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African American history month Feb 2014

By Kevin Hoover Barksdale African American Private Org president

Barksdale initiated National African American History Month's activities Feb. 3 with a proclamation signed by Col. Andrew J. Gebara, 2nd Bomb Wing commander.

The proclamation states for everyone to celebrate the contributions African Americans have made in American history. But why is commemorating African American history important?

It all began in 1926 when Carter G. Woodson, an African American scholar, established Negro History Week. His hope was to raise awareness of the many contributions African Americans made. He chose the second week of February to coincide with the birthdays of two major contributors to African American history: Abraham Lincoln and Frederick Douglass. In 1976, President Gerald R. Ford expanded the week to a month, stating in his message, "In celebrating Black History Month, we can take satisfaction from this recent progress in the realization of the ideals envisioned by our Founding Fathers, but, even more than this, we can seize the opportunity to honor the too often neglected accomplishments of black Americans in every area of endeavor throughout our history."

Every year since, every American president has proclaimed February as African American History Month. This month reminds us the importance of human rights and the significant influence this distinct culture has had on American culture as a whole. Let's not forget that for first time in our history Americans have elected their first black President. African American contributions in the area of politics, music, art, literature, religion, cuisine, and other fields are countless.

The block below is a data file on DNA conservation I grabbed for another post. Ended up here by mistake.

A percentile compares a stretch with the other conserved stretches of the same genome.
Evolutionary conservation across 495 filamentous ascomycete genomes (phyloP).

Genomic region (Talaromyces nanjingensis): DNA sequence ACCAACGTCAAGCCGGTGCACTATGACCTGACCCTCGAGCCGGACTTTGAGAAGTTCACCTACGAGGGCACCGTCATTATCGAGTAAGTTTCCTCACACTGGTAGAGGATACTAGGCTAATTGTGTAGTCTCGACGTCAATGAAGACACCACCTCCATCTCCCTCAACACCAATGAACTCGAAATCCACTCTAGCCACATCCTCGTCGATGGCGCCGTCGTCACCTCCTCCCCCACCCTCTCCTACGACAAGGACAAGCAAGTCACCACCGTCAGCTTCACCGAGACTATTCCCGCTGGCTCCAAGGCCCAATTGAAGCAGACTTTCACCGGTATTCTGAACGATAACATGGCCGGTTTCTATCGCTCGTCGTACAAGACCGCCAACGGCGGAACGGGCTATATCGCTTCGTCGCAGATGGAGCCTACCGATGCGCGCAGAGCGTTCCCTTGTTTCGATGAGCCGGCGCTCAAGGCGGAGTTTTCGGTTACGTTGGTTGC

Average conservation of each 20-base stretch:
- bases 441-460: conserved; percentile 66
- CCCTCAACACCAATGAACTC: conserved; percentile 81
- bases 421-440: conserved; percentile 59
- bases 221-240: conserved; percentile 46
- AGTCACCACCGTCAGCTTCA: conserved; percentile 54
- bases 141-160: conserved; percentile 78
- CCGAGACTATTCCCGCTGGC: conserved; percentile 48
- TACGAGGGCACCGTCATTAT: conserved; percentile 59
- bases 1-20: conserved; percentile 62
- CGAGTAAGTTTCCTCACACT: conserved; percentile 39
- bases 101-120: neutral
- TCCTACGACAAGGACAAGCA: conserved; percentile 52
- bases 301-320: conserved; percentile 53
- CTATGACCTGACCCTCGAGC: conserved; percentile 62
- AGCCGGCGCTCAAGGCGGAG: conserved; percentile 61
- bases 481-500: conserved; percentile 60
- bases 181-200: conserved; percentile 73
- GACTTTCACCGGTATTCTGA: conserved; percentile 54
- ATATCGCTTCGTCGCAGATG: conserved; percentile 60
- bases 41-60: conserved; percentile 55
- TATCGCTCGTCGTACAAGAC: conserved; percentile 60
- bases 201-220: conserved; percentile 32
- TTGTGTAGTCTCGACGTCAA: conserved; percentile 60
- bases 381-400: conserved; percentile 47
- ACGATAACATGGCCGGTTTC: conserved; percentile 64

Along with the proclamation ceremony and health fair at the Barksdale Exchange foyer, children's stories read at the base library, and a Chiefs forum held at Chapel 2 Annex, the Barksdale AFB African American Heritage Private Organization also organized its annual Bossier/Caddo Middle School Essay Contest luncheon at the Barksdale Club from 11 a.m. to 1 p.m. Feb. 20. The theme for this event is "The Golden Jubilee of the Civil Rights Act". The guest speaker will be Mr. Arthur G. Hatcher, Jr., the first African American member of the Senior Executive Service for Air Force Global Strike Command, and current Director of Communications. Tickets for this event will be available for $22 through designated POCs. If you have any questions or would like to volunteer for any of the events in February, contact Mr. Kevin W. Hoover (President AAHC) at kevin.hoover.3.ctr@us.af.mil or Maj. Wesley Ryan (Essay Luncheon Coordinator) at wesley.ryan@us.af.mil.